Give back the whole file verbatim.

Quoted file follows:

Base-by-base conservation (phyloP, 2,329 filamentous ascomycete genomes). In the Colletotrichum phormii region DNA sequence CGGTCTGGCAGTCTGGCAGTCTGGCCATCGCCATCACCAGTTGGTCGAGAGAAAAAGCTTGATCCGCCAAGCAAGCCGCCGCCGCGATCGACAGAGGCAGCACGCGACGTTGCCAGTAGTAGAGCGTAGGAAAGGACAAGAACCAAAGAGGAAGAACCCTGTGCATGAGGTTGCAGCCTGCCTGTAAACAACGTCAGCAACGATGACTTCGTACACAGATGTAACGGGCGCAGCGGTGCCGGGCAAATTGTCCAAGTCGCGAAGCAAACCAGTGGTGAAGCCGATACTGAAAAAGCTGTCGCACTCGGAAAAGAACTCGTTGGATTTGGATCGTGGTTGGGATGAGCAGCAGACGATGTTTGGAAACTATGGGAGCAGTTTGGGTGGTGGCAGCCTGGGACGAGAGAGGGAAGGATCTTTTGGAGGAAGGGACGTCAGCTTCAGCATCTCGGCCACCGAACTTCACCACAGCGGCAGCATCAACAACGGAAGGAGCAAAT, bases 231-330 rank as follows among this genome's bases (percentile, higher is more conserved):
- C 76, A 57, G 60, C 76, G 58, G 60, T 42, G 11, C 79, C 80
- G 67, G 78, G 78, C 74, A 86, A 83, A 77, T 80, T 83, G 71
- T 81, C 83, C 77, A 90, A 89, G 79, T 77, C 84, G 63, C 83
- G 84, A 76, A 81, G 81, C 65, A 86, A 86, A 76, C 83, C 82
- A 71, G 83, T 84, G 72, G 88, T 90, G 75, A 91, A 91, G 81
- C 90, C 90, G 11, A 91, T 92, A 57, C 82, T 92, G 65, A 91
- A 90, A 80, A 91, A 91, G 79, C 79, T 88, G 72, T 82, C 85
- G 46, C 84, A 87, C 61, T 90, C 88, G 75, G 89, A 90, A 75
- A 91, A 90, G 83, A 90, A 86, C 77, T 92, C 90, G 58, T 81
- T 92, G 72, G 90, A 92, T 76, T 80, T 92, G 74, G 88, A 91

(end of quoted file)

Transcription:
Base-by-base conservation (phyloP, 2,329 filamentous ascomycete genomes). In the Colletotrichum phormii region DNA sequence CGGTCTGGCAGTCTGGCAGTCTGGCCATCGCCATCACCAGTTGGTCGAGAGAAAAAGCTTGATCCGCCAAGCAAGCCGCCGCCGCGATCGACAGAGGCAGCACGCGACGTTGCCAGTAGTAGAGCGTAGGAAAGGACAAGAACCAAAGAGGAAGAACCCTGTGCATGAGGTTGCAGCCTGCCTGTAAACAACGTCAGCAACGATGACTTCGTACACAGATGTAACGGGCGCAGCGGTGCCGGGCAAATTGTCCAAGTCGCGAAGCAAACCAGTGGTGAAGCCGATACTGAAAAAGCTGTCGCACTCGGAAAAGAACTCGTTGGATTTGGATCGTGGTTGGGATGAGCAGCAGACGATGTTTGGAAACTATGGGAGCAGTTTGGGTGGTGGCAGCCTGGGACGAGAGAGGGAAGGATCTTTTGGAGGAAGGGACGTCAGCTTCAGCATCTCGGCCACCGAACTTCACCACAGCGGCAGCATCAACAACGGAAGGAGCAAAT, bases 231-330 rank as follows among this genome's bases (percentile, higher is more conserved):
- C 76, A 57, G 60, C 76, G 58, G 60, T 42, G 11, C 79, C 80
- G 67, G 78, G 78, C 74, A 86, A 83, A 77, T 80, T 83, G 71
- T 81, C 83, C 77, A 90, A 89, G 79, T 77, C 84, G 63, C 83
- G 84, A 76, A 81, G 81, C 65, A 86, A 86, A 76, C 83, C 82
- A 71, G 83, T 84, G 72, G 88, T 90, G 75, A 91, A 91, G 81
- C 90, C 90, G 11, A 91, T 92, A 57, C 82, T 92, G 65, A 91
- A 90, A 80, A 91, A 91, G 79, C 79, T 88, G 72, T 82, C 85
- G 46, C 84, A 87, C 61, T 90, C 88, G 75, G 89, A 90, A 75
- A 91, A 90, G 83, A 90, A 86, C 77, T 92, C 90, G 58, T 81
- T 92, G 72, G 90, A 92, T 76, T 80, T 92, G 74, G 88, A 91